MA: There’s a lot to be said about having strong core values, and I’m afraid not too many real people, let alone fictional characters, embody them. What about a bad guy – any unique antagonist you want to tell us about?

CD: There is one particular character that was developed who portrays a person of poor character and values who is continually doing what’s wrong. His constant dedication to victimize others leads to a much bigger plot and eventually reveals his involvement in something extremely evil and wrong.

MA: I suspected as much based upon your hero’s description. What better antagonist than someone who is the polar opposite? I take it there are some elements of real-life experiences and people in The Light Bringer?

MF: Absolutely – the first portion of the book centers around 16 different people who die – most of those incidents are based on real experiences that we’ve had in our professional and personal lives.

MA: Since The Light Bringer is the first in a trilogy, how close are you to getting the second book out?

CD: We have the second draft written and hope to further it within the next year or so. The second book bridges the first and the third. The third book will offer finality to the overlying plot and message. The main characters will continue through the trilogy with new characters being added as we go.

MA: Given the inspirational nature of The Light Bringer, what do you want your readers to walk away with after reading it?

MF & CD: The Light Bringer focuses on the question “Why do people die.” We’ve received many praises and endorsements from readers via advanced readers’ copies. The book seems to appeal to a diverse crowd from those who like a good paranormal suspense/thriller, to those who like a murder mystery with a supernatural twist or even those who are looking for an inspirational message of hope in dark times. It’s our desire that this book will not only entertain but also help people who struggle with grief and despair because of tragedy. We additionally aspire to challenge the reader to draw their own conclusions pertaining to the concept of how “doing what’s right” in life perhaps follows you after death.

MA: Gentlemen, it was a pleasure having you guest with me today, and thanks again for your public service. I encourage my readers to learn more about Mike Force, Chris DiGiuseppi, and The Light Bringer by visiting their website: http://www.thelightbringerbook.com/ Read More

Posted in Author Blogs, Author Colleagues, Guest Blogging, Interviews | Tagged , , , , , , , , , , , , , , , , , , , , , , , , , , , , , , , , , , , , , , , , , , , , , , , , , , , , , , , , , , , , , , , , , , , , , , , , , , , , , , , , , , , , , , , , , , , , , , , , , , , , , , , , , , , , , , , , , , , , , , , , , , , , , , , , , , | 1 Comment
Jun 17

“Deadly Focus” Co-Authors Carol and Bob Bridgestock Guest with Mike Angley

MA: Today I will change up my format a bit. Instead of a series of Q & A with my guest authors, I am going to let them tell their story in their own words. All the way from England, please welcome Carol and Bob Bridgestock!.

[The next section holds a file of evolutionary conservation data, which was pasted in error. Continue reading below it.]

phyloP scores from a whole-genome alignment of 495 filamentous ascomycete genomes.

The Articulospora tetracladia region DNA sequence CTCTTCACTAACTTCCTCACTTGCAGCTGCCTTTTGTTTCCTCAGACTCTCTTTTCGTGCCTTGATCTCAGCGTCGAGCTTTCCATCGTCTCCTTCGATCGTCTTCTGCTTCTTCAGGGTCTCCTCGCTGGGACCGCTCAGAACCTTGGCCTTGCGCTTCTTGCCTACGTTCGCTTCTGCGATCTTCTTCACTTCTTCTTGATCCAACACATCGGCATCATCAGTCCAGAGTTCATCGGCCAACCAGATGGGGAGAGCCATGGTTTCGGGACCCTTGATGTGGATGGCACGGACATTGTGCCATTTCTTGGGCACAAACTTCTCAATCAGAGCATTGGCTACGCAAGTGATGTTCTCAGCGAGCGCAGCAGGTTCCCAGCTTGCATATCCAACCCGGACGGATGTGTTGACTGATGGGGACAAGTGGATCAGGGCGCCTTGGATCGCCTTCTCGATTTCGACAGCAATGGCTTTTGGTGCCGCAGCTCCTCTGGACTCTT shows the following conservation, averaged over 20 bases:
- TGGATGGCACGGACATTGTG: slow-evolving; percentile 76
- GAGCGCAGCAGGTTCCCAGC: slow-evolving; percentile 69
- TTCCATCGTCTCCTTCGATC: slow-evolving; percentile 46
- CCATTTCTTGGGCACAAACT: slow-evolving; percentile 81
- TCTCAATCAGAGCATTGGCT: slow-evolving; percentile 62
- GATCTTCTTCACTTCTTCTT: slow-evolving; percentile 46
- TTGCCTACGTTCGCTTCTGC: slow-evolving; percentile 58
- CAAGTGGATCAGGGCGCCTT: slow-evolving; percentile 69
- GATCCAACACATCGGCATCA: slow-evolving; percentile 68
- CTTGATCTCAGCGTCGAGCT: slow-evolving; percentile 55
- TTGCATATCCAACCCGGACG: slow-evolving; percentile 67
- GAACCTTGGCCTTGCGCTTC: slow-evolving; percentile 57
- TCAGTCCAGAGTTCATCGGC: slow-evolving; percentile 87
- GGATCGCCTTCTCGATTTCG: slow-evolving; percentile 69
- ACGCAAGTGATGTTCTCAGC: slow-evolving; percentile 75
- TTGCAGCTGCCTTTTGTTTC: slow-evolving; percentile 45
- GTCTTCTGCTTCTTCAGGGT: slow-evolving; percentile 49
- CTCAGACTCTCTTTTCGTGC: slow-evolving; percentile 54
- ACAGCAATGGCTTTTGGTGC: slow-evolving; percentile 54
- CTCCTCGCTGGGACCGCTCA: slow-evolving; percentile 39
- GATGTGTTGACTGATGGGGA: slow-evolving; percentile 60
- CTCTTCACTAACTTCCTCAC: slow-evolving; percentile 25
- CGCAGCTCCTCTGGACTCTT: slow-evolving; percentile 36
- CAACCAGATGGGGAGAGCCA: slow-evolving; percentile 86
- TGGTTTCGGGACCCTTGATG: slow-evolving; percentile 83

Carol and Bob Bridgestock have spent almost half a century between them working for the West Yorkshire Police in the North of England. The force is the fourth largest in the Country.

Bob was born in West Yorkshire in 1952. He attended local schools – the last one being Morley Grammar School. He had a weekend and holiday job working at the local butchers, and when the offer of an apprenticeship came he left school and commenced work before the exams. The apprenticeship was for five years after which he became qualified and competent. Bob decided after a while that the career wasn’t the one he wanted to pursue and took up a job in a dye works, only because of the money and he had a young family. This, however, was a complete contrast to what he had done before and over the next two years he considered his future.

The next 30 years he spent as a Police officer, working as a detective at every rank and spending less than three of them thirty years in uniform. During his distinguished and exemplary career he received recognition for his outstanding detective work by way of ‘commendations’ from judges and chief constables. A total of 26 is an unusually high figure. As well as being a senior detective for over 17 years, he was also an on call negotiator for kidnap, hostage and suicide intervention incidents.

He achieved the rank of Detective Superintendent and became one of a very small number of Senior Investigating Officers in the force. As ‘the man in charge’ in his last three years alone he took charge of: 26 murder investigations, 23 major incidents including attempted murder and shootings, over 50 suspicious deaths, and numerous sexual attacks.

Carol was also born in West Yorkshire in 1961 and the majority of her schooling was also in West Yorkshire, although for four years she lived in Milford-on-sea in Hampshire. She ended her school days, however, at Sowerby Bridge Grammar School. On leaving school Carol became a hairdresser and opened her own salon before going on to College to teach the subject. Later she worked in the Police in a number of support roles and was ultimately a supervisor in the administration department. During this time she also was commended for her work with the community, inspiring children to highlight crime prevention work.